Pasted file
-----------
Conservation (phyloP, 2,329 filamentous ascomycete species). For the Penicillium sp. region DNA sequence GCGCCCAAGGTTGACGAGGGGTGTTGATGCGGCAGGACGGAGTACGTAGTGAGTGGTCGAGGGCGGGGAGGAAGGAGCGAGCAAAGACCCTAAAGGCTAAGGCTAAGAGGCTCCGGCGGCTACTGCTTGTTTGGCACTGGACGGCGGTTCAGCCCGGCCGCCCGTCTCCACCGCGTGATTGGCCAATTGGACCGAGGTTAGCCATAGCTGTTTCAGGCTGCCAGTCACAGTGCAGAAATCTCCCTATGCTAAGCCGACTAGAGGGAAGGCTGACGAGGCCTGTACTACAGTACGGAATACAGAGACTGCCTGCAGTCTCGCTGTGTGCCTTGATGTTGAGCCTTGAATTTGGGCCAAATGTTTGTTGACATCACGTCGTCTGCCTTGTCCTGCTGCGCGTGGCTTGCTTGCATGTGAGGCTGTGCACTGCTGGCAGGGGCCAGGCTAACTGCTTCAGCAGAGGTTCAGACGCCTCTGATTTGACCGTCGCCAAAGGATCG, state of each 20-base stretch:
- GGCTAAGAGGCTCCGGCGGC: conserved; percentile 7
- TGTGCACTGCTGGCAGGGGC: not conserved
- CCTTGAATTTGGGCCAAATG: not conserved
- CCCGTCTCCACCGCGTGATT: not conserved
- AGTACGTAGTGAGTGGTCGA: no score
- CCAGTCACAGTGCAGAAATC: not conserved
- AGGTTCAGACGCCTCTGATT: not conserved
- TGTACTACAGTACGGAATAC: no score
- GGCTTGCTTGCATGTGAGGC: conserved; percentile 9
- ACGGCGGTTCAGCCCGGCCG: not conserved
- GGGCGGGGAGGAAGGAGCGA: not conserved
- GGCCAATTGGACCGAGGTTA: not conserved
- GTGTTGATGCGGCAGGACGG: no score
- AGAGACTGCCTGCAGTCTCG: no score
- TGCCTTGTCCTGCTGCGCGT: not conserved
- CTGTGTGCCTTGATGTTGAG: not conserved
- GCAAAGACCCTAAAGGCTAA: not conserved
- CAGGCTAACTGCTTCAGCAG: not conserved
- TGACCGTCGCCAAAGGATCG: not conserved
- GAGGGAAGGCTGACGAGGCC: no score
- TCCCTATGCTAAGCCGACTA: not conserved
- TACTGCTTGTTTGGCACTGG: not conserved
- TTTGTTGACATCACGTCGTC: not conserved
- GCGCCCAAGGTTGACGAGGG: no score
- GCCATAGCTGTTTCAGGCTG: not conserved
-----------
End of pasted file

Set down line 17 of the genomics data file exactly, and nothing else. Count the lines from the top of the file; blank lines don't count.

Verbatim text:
- CTGTGTGCCTTGATGTTGAG: not conserved